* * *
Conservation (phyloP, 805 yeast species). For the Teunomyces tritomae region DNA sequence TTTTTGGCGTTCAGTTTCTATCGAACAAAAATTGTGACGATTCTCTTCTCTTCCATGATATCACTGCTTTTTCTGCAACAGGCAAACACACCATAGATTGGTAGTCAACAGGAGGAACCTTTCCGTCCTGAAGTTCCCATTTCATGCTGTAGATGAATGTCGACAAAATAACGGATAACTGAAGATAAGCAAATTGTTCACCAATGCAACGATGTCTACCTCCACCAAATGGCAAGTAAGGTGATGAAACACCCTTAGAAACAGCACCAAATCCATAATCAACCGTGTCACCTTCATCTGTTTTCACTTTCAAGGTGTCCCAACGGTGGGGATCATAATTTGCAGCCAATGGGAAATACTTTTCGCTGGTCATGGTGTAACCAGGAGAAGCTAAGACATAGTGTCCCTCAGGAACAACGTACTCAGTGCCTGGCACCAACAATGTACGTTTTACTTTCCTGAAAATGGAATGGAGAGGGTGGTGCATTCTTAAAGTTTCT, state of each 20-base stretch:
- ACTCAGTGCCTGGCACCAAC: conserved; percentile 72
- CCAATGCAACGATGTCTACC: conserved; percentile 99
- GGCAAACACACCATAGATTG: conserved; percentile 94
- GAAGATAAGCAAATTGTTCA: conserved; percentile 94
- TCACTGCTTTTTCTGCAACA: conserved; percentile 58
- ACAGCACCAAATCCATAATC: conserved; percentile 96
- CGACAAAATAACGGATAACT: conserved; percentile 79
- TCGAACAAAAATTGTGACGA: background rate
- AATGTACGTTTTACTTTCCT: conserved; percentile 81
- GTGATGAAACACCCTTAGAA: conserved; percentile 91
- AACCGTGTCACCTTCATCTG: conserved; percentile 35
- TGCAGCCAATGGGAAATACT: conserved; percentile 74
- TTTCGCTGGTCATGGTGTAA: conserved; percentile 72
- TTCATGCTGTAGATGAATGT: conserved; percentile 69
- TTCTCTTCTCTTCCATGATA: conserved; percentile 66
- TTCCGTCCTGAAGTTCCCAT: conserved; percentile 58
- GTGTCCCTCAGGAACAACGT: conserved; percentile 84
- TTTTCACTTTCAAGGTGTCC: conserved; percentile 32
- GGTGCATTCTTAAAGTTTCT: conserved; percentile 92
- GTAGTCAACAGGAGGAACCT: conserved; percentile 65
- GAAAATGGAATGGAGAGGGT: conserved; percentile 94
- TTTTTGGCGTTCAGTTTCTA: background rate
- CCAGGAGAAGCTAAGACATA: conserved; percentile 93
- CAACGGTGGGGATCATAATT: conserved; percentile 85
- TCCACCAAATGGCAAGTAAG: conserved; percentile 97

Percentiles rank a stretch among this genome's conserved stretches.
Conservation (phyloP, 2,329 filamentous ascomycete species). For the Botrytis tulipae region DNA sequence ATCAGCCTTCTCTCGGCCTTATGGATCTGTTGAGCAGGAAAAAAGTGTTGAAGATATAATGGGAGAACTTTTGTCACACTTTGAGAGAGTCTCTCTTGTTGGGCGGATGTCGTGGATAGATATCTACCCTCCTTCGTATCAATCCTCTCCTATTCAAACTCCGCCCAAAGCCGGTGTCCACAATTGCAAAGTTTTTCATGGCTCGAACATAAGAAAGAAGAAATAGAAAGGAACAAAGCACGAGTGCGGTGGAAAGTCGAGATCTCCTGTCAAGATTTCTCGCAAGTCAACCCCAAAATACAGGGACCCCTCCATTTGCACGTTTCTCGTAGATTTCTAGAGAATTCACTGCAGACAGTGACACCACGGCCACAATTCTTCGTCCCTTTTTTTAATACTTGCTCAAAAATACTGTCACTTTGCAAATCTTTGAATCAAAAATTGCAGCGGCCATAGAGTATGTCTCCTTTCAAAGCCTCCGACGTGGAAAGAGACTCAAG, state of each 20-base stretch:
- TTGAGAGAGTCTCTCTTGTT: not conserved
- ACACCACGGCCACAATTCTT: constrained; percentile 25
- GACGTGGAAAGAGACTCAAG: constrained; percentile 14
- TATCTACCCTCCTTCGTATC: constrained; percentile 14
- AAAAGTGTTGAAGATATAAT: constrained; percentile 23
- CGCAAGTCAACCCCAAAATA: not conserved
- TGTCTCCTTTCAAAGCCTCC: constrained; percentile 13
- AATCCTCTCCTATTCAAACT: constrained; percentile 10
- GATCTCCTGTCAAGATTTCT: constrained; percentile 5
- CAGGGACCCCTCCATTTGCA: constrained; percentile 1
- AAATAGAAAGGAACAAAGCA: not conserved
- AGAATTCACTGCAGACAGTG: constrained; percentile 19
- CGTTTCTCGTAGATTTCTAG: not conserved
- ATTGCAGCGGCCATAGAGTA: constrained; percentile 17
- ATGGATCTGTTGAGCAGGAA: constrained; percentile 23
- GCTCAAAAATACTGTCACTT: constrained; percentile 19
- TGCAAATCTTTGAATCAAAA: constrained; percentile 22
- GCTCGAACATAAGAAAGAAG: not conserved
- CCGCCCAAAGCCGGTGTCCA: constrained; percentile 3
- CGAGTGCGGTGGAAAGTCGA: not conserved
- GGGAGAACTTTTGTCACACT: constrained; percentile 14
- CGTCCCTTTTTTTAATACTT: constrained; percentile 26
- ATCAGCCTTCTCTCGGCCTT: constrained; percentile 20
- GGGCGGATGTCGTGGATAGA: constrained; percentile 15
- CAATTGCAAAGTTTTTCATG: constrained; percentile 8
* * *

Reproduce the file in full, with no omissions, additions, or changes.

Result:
Conservation (phyloP, 805 yeast species). For the Teunomyces tritomae region DNA sequence TTTTTGGCGTTCAGTTTCTATCGAACAAAAATTGTGACGATTCTCTTCTCTTCCATGATATCACTGCTTTTTCTGCAACAGGCAAACACACCATAGATTGGTAGTCAACAGGAGGAACCTTTCCGTCCTGAAGTTCCCATTTCATGCTGTAGATGAATGTCGACAAAATAACGGATAACTGAAGATAAGCAAATTGTTCACCAATGCAACGATGTCTACCTCCACCAAATGGCAAGTAAGGTGATGAAACACCCTTAGAAACAGCACCAAATCCATAATCAACCGTGTCACCTTCATCTGTTTTCACTTTCAAGGTGTCCCAACGGTGGGGATCATAATTTGCAGCCAATGGGAAATACTTTTCGCTGGTCATGGTGTAACCAGGAGAAGCTAAGACATAGTGTCCCTCAGGAACAACGTACTCAGTGCCTGGCACCAACAATGTACGTTTTACTTTCCTGAAAATGGAATGGAGAGGGTGGTGCATTCTTAAAGTTTCT, state of each 20-base stretch:
- ACTCAGTGCCTGGCACCAAC: conserved; percentile 72
- CCAATGCAACGATGTCTACC: conserved; percentile 99
- GGCAAACACACCATAGATTG: conserved; percentile 94
- GAAGATAAGCAAATTGTTCA: conserved; percentile 94
- TCACTGCTTTTTCTGCAACA: conserved; percentile 58
- ACAGCACCAAATCCATAATC: conserved; percentile 96
- CGACAAAATAACGGATAACT: conserved; percentile 79
- TCGAACAAAAATTGTGACGA: background rate
- AATGTACGTTTTACTTTCCT: conserved; percentile 81
- GTGATGAAACACCCTTAGAA: conserved; percentile 91
- AACCGTGTCACCTTCATCTG: conserved; percentile 35
- TGCAGCCAATGGGAAATACT: conserved; percentile 74
- TTTCGCTGGTCATGGTGTAA: conserved; percentile 72
- TTCATGCTGTAGATGAATGT: conserved; percentile 69
- TTCTCTTCTCTTCCATGATA: conserved; percentile 66
- TTCCGTCCTGAAGTTCCCAT: conserved; percentile 58
- GTGTCCCTCAGGAACAACGT: conserved; percentile 84
- TTTTCACTTTCAAGGTGTCC: conserved; percentile 32
- GGTGCATTCTTAAAGTTTCT: conserved; percentile 92
- GTAGTCAACAGGAGGAACCT: conserved; percentile 65
- GAAAATGGAATGGAGAGGGT: conserved; percentile 94
- TTTTTGGCGTTCAGTTTCTA: background rate
- CCAGGAGAAGCTAAGACATA: conserved; percentile 93
- CAACGGTGGGGATCATAATT: conserved; percentile 85
- TCCACCAAATGGCAAGTAAG: conserved; percentile 97

Percentiles rank a stretch among this genome's conserved stretches.
Conservation (phyloP, 2,329 filamentous ascomycete species). For the Botrytis tulipae region DNA sequence ATCAGCCTTCTCTCGGCCTTATGGATCTGTTGAGCAGGAAAAAAGTGTTGAAGATATAATGGGAGAACTTTTGTCACACTTTGAGAGAGTCTCTCTTGTTGGGCGGATGTCGTGGATAGATATCTACCCTCCTTCGTATCAATCCTCTCCTATTCAAACTCCGCCCAAAGCCGGTGTCCACAATTGCAAAGTTTTTCATGGCTCGAACATAAGAAAGAAGAAATAGAAAGGAACAAAGCACGAGTGCGGTGGAAAGTCGAGATCTCCTGTCAAGATTTCTCGCAAGTCAACCCCAAAATACAGGGACCCCTCCATTTGCACGTTTCTCGTAGATTTCTAGAGAATTCACTGCAGACAGTGACACCACGGCCACAATTCTTCGTCCCTTTTTTTAATACTTGCTCAAAAATACTGTCACTTTGCAAATCTTTGAATCAAAAATTGCAGCGGCCATAGAGTATGTCTCCTTTCAAAGCCTCCGACGTGGAAAGAGACTCAAG, state of each 20-base stretch:
- TTGAGAGAGTCTCTCTTGTT: not conserved
- ACACCACGGCCACAATTCTT: constrained; percentile 25
- GACGTGGAAAGAGACTCAAG: constrained; percentile 14
- TATCTACCCTCCTTCGTATC: constrained; percentile 14
- AAAAGTGTTGAAGATATAAT: constrained; percentile 23
- CGCAAGTCAACCCCAAAATA: not conserved
- TGTCTCCTTTCAAAGCCTCC: constrained; percentile 13
- AATCCTCTCCTATTCAAACT: constrained; percentile 10
- GATCTCCTGTCAAGATTTCT: constrained; percentile 5
- CAGGGACCCCTCCATTTGCA: constrained; percentile 1
- AAATAGAAAGGAACAAAGCA: not conserved
- AGAATTCACTGCAGACAGTG: constrained; percentile 19
- CGTTTCTCGTAGATTTCTAG: not conserved
- ATTGCAGCGGCCATAGAGTA: constrained; percentile 17
- ATGGATCTGTTGAGCAGGAA: constrained; percentile 23
- GCTCAAAAATACTGTCACTT: constrained; percentile 19
- TGCAAATCTTTGAATCAAAA: constrained; percentile 22
- GCTCGAACATAAGAAAGAAG: not conserved
- CCGCCCAAAGCCGGTGTCCA: constrained; percentile 3
- CGAGTGCGGTGGAAAGTCGA: not conserved
- GGGAGAACTTTTGTCACACT: constrained; percentile 14
- CGTCCCTTTTTTTAATACTT: constrained; percentile 26
- ATCAGCCTTCTCTCGGCCTT: constrained; percentile 20
- GGGCGGATGTCGTGGATAGA: constrained; percentile 15
- CAATTGCAAAGTTTTTCATG: constrained; percentile 8